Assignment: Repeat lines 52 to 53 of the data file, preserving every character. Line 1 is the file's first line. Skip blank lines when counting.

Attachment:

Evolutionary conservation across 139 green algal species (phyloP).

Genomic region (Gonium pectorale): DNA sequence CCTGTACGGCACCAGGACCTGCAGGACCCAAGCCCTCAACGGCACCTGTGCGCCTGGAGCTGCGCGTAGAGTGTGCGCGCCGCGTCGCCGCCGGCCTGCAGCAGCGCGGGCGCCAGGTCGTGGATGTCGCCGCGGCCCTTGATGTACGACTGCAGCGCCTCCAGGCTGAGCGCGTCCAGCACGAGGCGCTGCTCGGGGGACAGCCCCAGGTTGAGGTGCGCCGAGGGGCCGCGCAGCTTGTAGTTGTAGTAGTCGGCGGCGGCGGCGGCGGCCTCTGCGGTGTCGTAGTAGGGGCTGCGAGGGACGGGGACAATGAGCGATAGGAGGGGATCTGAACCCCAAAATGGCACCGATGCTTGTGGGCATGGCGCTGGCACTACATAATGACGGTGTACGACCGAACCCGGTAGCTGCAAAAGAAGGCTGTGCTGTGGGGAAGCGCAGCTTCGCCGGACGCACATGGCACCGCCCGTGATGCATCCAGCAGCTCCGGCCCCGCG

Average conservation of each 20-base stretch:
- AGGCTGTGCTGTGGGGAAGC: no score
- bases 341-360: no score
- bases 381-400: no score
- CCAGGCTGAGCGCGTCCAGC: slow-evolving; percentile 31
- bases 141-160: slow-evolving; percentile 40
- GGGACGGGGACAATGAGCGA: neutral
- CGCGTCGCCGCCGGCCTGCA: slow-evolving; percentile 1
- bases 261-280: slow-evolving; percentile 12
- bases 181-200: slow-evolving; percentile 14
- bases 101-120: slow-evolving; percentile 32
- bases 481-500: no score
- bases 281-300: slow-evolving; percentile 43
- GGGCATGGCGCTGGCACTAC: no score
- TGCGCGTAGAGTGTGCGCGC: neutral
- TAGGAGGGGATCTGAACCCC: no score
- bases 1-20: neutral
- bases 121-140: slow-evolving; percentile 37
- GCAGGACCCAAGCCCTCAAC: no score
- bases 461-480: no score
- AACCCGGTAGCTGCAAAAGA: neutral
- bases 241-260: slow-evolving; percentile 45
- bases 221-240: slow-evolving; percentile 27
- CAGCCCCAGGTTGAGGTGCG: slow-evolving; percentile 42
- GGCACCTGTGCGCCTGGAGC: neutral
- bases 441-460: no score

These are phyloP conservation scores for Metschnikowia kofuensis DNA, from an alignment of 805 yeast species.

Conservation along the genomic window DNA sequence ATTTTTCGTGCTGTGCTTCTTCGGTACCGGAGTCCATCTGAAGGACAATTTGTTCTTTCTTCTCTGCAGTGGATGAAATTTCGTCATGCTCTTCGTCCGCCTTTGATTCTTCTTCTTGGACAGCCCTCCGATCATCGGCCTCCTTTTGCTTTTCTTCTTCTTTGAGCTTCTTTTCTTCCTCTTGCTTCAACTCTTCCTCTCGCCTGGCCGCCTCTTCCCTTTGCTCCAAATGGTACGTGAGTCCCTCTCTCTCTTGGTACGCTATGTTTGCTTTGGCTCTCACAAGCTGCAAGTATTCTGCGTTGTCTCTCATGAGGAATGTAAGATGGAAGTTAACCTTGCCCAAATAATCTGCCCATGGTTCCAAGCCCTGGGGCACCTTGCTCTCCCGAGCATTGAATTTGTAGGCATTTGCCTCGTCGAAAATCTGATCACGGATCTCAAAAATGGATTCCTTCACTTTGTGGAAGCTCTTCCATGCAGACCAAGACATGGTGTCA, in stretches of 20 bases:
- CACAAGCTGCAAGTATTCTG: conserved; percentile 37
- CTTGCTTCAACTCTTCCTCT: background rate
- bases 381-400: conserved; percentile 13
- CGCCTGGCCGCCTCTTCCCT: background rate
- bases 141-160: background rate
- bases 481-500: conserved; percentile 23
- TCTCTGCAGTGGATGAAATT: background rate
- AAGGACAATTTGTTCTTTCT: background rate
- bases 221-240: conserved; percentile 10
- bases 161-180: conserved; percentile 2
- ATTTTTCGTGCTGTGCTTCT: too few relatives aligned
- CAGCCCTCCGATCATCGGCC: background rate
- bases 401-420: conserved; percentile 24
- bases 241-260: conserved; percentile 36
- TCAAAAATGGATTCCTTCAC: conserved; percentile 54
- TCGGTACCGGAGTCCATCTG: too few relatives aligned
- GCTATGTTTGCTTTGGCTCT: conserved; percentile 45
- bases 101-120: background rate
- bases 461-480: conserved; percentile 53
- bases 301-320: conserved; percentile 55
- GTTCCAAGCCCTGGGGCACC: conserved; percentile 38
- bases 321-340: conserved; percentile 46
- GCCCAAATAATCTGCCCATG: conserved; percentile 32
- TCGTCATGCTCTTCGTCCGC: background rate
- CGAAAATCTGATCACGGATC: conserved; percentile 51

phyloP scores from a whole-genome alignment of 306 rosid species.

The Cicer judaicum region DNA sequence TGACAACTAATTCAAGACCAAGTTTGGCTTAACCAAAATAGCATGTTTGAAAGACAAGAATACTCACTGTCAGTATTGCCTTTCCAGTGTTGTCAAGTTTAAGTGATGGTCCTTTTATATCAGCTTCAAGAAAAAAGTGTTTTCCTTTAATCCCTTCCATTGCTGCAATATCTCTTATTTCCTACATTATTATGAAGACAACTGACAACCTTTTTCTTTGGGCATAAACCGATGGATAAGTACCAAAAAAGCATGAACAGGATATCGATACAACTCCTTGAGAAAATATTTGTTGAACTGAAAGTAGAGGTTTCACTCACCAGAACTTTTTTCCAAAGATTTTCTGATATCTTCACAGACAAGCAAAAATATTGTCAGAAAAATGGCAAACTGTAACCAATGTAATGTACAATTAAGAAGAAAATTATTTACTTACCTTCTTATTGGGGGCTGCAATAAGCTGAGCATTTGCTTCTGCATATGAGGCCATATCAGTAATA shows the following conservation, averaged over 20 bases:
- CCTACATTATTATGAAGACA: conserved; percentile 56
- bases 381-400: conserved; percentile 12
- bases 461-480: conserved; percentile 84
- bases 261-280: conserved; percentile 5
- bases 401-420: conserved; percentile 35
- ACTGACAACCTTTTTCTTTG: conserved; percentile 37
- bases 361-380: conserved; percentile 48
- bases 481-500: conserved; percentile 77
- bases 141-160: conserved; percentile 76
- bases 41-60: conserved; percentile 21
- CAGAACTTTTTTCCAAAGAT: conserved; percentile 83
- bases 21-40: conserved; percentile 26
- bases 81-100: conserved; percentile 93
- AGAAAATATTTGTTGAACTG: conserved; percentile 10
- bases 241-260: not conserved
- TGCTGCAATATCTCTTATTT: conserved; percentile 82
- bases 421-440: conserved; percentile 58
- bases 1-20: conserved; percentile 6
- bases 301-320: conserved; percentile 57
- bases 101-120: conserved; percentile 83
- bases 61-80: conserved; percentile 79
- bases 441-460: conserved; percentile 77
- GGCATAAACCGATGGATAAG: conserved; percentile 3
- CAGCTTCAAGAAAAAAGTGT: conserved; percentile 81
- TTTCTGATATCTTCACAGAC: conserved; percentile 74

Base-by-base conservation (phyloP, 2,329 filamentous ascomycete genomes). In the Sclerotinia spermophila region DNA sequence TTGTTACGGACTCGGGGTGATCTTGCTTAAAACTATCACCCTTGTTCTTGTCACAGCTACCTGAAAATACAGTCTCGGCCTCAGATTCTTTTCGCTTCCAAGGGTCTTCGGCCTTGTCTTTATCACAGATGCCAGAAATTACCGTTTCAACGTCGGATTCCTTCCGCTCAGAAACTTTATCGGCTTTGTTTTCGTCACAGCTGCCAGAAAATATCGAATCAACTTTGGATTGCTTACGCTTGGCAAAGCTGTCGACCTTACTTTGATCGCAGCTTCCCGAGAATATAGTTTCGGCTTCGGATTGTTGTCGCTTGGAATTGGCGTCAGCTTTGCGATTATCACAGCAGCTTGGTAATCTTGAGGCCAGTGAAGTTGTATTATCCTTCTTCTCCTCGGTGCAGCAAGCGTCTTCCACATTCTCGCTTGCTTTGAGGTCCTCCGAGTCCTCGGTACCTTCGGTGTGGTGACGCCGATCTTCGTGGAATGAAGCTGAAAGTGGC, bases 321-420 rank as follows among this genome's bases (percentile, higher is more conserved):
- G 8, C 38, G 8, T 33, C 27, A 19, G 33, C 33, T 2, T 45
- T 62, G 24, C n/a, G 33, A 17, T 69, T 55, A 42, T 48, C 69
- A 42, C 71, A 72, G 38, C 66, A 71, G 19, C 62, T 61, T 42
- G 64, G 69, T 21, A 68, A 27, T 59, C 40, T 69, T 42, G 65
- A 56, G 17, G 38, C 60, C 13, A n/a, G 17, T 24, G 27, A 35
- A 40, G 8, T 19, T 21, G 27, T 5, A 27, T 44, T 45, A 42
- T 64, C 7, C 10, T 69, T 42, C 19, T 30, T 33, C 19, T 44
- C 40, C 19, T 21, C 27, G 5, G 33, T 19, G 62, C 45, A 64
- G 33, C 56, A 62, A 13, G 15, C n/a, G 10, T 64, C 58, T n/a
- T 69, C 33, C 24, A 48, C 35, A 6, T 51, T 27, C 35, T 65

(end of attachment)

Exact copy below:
- bases 321-340: conserved; percentile 46
- GCCCAAATAATCTGCCCATG: conserved; percentile 32